I’m getting the Eurostar to Avignon for a long weekend in June. Where can I stay that’s affordable, but still classic Provence?
For an easy stay, check into Cloître Saint-Louis, a short walk from Avignon-Centre train station (change train at the TGV station just outside the city). This four-star hotel is tucked away from the bustling city and set around the medieval cloisters and courtyards of a former Jesuit seminary. Rooms, which cost from €94.20 (£81.82) with breakfast, offer tasteful, understated decor with cooling terracotta tiles and crisp white fabrics. There’s also an outdoor pool and a restaurant.

As with most tourist hotspots, the better-value accommodation is a little further from the action. Over the river in Villeneuve-lez-Avignon, an easy walk from Avignon’s famous sights, there’s the Hôtel de l’Atelier. Set in a former silk factory, this atmospheric hotel offers 22 characterful rooms that cost from €85 (£74) on a bed and breakfast basis.

To combine your visit for a foray into the Luberon countryside, hire a car and try the Domaine de Rhodes. This beautiful guesthouse is set in a former 16th-century hunting lodge, which is five minutes’ drive from the city centre. It has five bedrooms in the main house, three garden cabins and a ‘roulotte’ gypsy caravan in the surrounding parkland — the ideal spot to relax in the shade of ancient plane trees. There’s also an outdoor swimming pool, so you can cool off after a day sightseeing in the glorious Provençal sun. Bed and breakfast costs from €100 (£87). Carolyn Boyd, freelance writer

If I have two flights booked with separate airlines on a long-haul journey, with a very short stopover in between, and miss the connection, do I have to pay for a new flight?
The short answer would be yes you probably would have to. Bear with me — I’ll explain why.

Since you purchased two separate airline tickets, they’re legally unconnected, and if you don’t make your connection the second airline will treat you as a ‘no show’ with a 100% cancellation fee. Even if the original flight was delayed due to a fault of that airline, this wouldn’t make the relevant airline responsible for your subsequent cancellation costs.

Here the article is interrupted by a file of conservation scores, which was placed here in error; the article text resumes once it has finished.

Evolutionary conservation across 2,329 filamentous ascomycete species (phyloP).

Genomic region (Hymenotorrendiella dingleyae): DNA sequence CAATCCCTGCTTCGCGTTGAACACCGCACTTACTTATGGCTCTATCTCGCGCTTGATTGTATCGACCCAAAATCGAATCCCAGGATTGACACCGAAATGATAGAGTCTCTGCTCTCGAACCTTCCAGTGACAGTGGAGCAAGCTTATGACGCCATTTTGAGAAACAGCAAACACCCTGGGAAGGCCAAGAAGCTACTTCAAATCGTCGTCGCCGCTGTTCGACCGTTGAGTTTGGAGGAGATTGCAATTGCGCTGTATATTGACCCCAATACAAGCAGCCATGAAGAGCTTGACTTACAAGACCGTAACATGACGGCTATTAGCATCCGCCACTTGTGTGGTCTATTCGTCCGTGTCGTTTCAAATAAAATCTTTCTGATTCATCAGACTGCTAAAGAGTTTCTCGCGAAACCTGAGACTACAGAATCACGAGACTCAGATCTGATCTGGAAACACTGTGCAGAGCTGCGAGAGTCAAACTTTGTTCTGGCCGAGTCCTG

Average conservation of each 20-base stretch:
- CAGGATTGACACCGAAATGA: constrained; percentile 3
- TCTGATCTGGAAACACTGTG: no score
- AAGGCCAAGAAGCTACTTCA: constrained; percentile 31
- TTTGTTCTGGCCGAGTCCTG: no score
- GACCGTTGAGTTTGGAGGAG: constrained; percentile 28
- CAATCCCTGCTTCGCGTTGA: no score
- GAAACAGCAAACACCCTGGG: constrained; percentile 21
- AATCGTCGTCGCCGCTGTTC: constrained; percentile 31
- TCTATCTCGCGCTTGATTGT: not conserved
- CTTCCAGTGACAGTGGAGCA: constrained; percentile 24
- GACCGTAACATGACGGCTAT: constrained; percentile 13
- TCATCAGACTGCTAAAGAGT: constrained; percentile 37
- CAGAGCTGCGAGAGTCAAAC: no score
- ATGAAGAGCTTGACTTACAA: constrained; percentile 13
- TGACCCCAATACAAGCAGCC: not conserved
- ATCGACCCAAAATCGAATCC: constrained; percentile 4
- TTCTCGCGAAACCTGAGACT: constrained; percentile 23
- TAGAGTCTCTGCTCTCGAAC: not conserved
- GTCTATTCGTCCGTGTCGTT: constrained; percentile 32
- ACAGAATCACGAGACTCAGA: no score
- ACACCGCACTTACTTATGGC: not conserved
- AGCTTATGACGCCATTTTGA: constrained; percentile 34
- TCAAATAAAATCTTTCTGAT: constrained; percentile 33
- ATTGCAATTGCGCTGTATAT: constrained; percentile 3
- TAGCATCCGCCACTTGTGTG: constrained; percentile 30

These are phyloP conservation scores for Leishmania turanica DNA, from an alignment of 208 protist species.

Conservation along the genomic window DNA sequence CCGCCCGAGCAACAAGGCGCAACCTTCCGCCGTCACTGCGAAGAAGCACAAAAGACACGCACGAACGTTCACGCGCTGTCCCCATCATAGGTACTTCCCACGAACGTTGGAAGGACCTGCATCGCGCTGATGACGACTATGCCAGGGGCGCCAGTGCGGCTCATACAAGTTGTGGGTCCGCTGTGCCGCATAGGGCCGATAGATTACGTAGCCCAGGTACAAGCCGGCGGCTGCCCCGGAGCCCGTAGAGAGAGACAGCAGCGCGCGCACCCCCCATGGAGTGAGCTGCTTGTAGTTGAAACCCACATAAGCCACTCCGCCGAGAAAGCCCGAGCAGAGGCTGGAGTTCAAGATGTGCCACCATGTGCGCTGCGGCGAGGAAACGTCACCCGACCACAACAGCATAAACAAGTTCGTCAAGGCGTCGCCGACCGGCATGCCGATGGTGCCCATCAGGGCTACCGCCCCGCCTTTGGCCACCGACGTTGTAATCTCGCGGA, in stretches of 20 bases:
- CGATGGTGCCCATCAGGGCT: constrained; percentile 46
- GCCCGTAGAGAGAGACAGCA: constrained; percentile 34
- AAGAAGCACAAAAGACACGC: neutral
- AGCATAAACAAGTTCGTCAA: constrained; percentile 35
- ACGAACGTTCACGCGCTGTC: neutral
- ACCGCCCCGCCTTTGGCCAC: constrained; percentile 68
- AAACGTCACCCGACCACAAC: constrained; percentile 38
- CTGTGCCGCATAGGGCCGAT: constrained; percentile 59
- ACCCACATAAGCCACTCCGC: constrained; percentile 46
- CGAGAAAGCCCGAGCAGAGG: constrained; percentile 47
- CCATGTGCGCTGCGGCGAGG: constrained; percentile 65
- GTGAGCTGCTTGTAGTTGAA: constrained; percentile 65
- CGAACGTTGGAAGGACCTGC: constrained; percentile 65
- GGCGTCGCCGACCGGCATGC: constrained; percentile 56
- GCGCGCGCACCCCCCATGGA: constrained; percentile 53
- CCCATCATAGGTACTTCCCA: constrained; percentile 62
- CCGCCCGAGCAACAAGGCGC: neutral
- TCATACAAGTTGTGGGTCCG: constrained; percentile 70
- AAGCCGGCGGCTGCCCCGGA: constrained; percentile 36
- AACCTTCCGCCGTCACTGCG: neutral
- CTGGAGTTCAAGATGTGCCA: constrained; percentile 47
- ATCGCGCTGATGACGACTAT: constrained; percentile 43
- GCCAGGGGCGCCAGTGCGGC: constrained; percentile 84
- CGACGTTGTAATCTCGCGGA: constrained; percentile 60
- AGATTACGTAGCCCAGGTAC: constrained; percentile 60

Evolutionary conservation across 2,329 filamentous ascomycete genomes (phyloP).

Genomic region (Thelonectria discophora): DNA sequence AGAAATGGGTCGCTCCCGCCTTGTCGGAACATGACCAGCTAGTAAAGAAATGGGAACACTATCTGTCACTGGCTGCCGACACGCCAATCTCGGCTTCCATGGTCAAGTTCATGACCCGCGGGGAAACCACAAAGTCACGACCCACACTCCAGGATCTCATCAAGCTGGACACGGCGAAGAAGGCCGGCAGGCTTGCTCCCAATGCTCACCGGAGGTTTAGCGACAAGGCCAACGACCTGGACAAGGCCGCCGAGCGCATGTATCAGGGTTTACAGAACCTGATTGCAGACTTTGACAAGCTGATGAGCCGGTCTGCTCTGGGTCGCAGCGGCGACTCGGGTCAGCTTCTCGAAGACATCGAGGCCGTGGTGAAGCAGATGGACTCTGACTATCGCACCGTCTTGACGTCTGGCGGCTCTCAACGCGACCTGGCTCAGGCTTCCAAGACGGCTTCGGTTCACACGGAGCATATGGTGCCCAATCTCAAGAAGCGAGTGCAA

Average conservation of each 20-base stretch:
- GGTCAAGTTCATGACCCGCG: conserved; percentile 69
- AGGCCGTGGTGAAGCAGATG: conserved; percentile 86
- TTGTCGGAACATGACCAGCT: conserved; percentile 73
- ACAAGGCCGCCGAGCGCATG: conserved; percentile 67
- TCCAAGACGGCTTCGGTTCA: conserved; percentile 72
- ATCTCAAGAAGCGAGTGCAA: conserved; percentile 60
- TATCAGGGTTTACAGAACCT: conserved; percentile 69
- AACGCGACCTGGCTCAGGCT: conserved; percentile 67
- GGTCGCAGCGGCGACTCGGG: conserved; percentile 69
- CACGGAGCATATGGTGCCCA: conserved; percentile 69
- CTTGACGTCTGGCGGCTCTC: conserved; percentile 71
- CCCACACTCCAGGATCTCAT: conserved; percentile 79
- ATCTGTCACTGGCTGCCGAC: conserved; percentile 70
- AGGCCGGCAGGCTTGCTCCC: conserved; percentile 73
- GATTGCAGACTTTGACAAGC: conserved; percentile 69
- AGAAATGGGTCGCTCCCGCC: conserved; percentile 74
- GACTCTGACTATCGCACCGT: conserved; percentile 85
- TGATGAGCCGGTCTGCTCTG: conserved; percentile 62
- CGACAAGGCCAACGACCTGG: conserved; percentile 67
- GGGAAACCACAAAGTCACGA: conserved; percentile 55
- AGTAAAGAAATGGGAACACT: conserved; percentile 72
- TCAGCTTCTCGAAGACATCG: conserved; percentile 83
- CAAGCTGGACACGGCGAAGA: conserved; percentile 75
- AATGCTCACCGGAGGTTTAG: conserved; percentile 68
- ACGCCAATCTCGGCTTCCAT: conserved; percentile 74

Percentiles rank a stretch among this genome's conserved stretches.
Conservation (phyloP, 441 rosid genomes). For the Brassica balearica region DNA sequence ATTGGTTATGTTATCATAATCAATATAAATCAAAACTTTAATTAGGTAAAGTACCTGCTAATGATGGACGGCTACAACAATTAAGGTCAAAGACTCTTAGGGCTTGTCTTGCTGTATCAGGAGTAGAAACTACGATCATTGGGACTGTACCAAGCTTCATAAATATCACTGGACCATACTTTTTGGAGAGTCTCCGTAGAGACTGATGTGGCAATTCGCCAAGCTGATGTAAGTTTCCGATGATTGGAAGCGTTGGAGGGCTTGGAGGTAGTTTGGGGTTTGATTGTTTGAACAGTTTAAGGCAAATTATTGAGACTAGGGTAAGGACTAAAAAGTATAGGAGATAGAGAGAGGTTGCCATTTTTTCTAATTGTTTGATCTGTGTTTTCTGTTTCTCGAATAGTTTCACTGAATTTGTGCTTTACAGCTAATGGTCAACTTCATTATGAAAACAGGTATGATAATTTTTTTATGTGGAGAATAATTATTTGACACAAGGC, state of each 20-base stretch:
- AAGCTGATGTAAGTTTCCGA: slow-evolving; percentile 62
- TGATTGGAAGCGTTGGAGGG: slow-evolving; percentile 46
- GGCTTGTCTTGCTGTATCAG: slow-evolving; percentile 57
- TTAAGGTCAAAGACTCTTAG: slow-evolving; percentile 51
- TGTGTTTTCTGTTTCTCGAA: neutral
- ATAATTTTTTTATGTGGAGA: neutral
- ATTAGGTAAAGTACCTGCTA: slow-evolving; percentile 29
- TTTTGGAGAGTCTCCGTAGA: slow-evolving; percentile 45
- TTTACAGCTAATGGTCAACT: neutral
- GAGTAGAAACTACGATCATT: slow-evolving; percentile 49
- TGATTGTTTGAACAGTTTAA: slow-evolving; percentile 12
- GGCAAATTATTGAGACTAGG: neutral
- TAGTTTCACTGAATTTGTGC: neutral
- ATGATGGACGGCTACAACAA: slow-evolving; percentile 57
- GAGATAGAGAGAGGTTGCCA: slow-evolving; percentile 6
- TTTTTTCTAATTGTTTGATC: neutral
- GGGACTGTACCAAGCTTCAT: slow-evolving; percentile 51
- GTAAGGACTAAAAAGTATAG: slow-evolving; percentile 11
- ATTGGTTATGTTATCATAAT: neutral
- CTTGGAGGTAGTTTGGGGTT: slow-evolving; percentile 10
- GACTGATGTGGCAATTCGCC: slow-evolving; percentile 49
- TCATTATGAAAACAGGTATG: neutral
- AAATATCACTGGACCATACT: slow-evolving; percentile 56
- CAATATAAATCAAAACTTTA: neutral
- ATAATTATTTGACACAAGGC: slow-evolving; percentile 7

If you miss your connection through no fault of your own after having left plenty of time to transit the airport, you may be able to claim on your travel insurance for subsequent losses.

However, there are other ways around this. Booking a package holiday is one obvious option. In this case, the tour operator would be obliged to get you a replacement flight at their expense. They’ll do all the hard work searching out replacements, reorganising your ground arrangements if necessary and basically leaving you with the opportunity to treat this entire episode as an unscheduled side trip on your journey.

Alternatively, book a ‘through ticket’. This is where both flights are connected and treated legally as one contract, even if you’re booked with two different airlines. If you’re not sure how to do this, use a decent travel agent and they’ll book one for you. If you miss your connection, the original airline will be obliged to get you a replacement ticket.

Bear in mind, though, there are recommended transit times for airports. If you book a package or a through ticket, it’s highly unlikely that you’ll have only a short period of time to make your connection. In some airports, transit times can actually be fairly lengthy — Miami’s airport is a prime example.

ABTA often has to deal with disgruntled passengers who have been caught out. They’re generally independent travellers, but they still come to us for help. After the event, however, there’s very little help we can give them.

So, if you still prefer to buy two separate tickets that aren’t part of a package, I’d suggest you consider an overnight stay! Sean Tipton, from ABTA

Published in the April 2019 issue of National Geographic Traveller (UK)